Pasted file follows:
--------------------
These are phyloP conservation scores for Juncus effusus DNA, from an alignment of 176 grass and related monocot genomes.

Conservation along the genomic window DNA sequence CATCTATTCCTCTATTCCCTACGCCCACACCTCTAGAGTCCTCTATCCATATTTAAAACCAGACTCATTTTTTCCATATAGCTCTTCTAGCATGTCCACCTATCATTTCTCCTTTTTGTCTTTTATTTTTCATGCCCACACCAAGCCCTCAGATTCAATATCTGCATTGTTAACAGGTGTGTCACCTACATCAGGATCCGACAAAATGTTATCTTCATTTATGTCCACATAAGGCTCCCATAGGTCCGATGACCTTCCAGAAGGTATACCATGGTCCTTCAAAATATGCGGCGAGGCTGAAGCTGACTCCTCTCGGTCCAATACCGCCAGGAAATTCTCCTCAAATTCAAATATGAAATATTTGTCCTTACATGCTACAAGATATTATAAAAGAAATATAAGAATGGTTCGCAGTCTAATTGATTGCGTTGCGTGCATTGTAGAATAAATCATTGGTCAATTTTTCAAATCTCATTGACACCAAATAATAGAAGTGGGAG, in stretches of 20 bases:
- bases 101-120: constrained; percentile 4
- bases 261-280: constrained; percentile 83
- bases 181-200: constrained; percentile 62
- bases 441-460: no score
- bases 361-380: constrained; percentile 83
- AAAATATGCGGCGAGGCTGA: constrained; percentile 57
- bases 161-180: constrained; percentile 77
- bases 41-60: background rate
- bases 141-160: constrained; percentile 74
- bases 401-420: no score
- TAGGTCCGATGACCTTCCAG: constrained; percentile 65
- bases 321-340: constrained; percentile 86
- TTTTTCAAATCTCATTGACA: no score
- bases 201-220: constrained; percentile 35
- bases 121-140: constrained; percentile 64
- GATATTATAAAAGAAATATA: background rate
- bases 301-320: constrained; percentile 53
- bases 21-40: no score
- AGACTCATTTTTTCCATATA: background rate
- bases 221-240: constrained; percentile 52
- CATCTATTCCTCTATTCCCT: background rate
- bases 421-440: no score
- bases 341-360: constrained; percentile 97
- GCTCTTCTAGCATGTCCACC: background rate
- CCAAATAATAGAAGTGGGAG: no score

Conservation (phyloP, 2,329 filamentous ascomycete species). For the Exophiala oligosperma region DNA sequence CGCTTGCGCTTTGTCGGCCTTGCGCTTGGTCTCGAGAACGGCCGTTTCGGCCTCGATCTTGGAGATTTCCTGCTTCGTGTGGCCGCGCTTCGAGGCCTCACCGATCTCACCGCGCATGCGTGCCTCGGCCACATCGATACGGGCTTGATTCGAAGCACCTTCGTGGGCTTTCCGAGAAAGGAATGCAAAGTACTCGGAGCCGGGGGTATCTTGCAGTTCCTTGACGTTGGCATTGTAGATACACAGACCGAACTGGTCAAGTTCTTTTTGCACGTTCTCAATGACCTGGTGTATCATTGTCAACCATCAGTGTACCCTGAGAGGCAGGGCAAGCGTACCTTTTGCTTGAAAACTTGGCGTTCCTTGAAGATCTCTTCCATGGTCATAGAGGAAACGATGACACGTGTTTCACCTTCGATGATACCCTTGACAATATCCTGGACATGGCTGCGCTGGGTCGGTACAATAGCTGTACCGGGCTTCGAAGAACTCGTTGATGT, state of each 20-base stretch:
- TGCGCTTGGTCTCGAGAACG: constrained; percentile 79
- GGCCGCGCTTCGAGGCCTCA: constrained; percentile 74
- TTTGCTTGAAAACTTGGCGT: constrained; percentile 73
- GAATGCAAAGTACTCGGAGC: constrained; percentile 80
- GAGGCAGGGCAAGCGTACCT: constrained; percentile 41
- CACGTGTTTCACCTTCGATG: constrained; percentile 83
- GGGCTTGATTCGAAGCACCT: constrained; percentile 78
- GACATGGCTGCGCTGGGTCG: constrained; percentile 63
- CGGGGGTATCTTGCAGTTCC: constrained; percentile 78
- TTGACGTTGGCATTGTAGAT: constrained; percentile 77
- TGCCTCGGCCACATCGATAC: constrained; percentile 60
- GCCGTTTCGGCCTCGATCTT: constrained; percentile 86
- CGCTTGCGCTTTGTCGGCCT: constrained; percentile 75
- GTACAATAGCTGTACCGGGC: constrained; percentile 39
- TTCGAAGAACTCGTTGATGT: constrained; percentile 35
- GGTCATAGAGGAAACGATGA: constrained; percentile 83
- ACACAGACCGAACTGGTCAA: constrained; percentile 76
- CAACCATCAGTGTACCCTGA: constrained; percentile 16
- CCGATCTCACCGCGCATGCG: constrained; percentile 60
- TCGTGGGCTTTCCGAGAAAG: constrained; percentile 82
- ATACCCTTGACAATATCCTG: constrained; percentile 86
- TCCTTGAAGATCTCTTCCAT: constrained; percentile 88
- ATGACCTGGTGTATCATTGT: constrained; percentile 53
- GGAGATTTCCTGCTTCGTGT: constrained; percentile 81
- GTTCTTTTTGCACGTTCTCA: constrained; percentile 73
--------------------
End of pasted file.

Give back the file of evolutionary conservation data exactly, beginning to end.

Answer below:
These are phyloP conservation scores for Juncus effusus DNA, from an alignment of 176 grass and related monocot genomes.

Conservation along the genomic window DNA sequence CATCTATTCCTCTATTCCCTACGCCCACACCTCTAGAGTCCTCTATCCATATTTAAAACCAGACTCATTTTTTCCATATAGCTCTTCTAGCATGTCCACCTATCATTTCTCCTTTTTGTCTTTTATTTTTCATGCCCACACCAAGCCCTCAGATTCAATATCTGCATTGTTAACAGGTGTGTCACCTACATCAGGATCCGACAAAATGTTATCTTCATTTATGTCCACATAAGGCTCCCATAGGTCCGATGACCTTCCAGAAGGTATACCATGGTCCTTCAAAATATGCGGCGAGGCTGAAGCTGACTCCTCTCGGTCCAATACCGCCAGGAAATTCTCCTCAAATTCAAATATGAAATATTTGTCCTTACATGCTACAAGATATTATAAAAGAAATATAAGAATGGTTCGCAGTCTAATTGATTGCGTTGCGTGCATTGTAGAATAAATCATTGGTCAATTTTTCAAATCTCATTGACACCAAATAATAGAAGTGGGAG, in stretches of 20 bases:
- bases 101-120: constrained; percentile 4
- bases 261-280: constrained; percentile 83
- bases 181-200: constrained; percentile 62
- bases 441-460: no score
- bases 361-380: constrained; percentile 83
- AAAATATGCGGCGAGGCTGA: constrained; percentile 57
- bases 161-180: constrained; percentile 77
- bases 41-60: background rate
- bases 141-160: constrained; percentile 74
- bases 401-420: no score
- TAGGTCCGATGACCTTCCAG: constrained; percentile 65
- bases 321-340: constrained; percentile 86
- TTTTTCAAATCTCATTGACA: no score
- bases 201-220: constrained; percentile 35
- bases 121-140: constrained; percentile 64
- GATATTATAAAAGAAATATA: background rate
- bases 301-320: constrained; percentile 53
- bases 21-40: no score
- AGACTCATTTTTTCCATATA: background rate
- bases 221-240: constrained; percentile 52
- CATCTATTCCTCTATTCCCT: background rate
- bases 421-440: no score
- bases 341-360: constrained; percentile 97
- GCTCTTCTAGCATGTCCACC: background rate
- CCAAATAATAGAAGTGGGAG: no score

Conservation (phyloP, 2,329 filamentous ascomycete species). For the Exophiala oligosperma region DNA sequence CGCTTGCGCTTTGTCGGCCTTGCGCTTGGTCTCGAGAACGGCCGTTTCGGCCTCGATCTTGGAGATTTCCTGCTTCGTGTGGCCGCGCTTCGAGGCCTCACCGATCTCACCGCGCATGCGTGCCTCGGCCACATCGATACGGGCTTGATTCGAAGCACCTTCGTGGGCTTTCCGAGAAAGGAATGCAAAGTACTCGGAGCCGGGGGTATCTTGCAGTTCCTTGACGTTGGCATTGTAGATACACAGACCGAACTGGTCAAGTTCTTTTTGCACGTTCTCAATGACCTGGTGTATCATTGTCAACCATCAGTGTACCCTGAGAGGCAGGGCAAGCGTACCTTTTGCTTGAAAACTTGGCGTTCCTTGAAGATCTCTTCCATGGTCATAGAGGAAACGATGACACGTGTTTCACCTTCGATGATACCCTTGACAATATCCTGGACATGGCTGCGCTGGGTCGGTACAATAGCTGTACCGGGCTTCGAAGAACTCGTTGATGT, state of each 20-base stretch:
- TGCGCTTGGTCTCGAGAACG: constrained; percentile 79
- GGCCGCGCTTCGAGGCCTCA: constrained; percentile 74
- TTTGCTTGAAAACTTGGCGT: constrained; percentile 73
- GAATGCAAAGTACTCGGAGC: constrained; percentile 80
- GAGGCAGGGCAAGCGTACCT: constrained; percentile 41
- CACGTGTTTCACCTTCGATG: constrained; percentile 83
- GGGCTTGATTCGAAGCACCT: constrained; percentile 78
- GACATGGCTGCGCTGGGTCG: constrained; percentile 63
- CGGGGGTATCTTGCAGTTCC: constrained; percentile 78
- TTGACGTTGGCATTGTAGAT: constrained; percentile 77
- TGCCTCGGCCACATCGATAC: constrained; percentile 60
- GCCGTTTCGGCCTCGATCTT: constrained; percentile 86
- CGCTTGCGCTTTGTCGGCCT: constrained; percentile 75
- GTACAATAGCTGTACCGGGC: constrained; percentile 39
- TTCGAAGAACTCGTTGATGT: constrained; percentile 35
- GGTCATAGAGGAAACGATGA: constrained; percentile 83
- ACACAGACCGAACTGGTCAA: constrained; percentile 76
- CAACCATCAGTGTACCCTGA: constrained; percentile 16
- CCGATCTCACCGCGCATGCG: constrained; percentile 60
- TCGTGGGCTTTCCGAGAAAG: constrained; percentile 82
- ATACCCTTGACAATATCCTG: constrained; percentile 86
- TCCTTGAAGATCTCTTCCAT: constrained; percentile 88
- ATGACCTGGTGTATCATTGT: constrained; percentile 53
- GGAGATTTCCTGCTTCGTGT: constrained; percentile 81
- GTTCTTTTTGCACGTTCTCA: constrained; percentile 73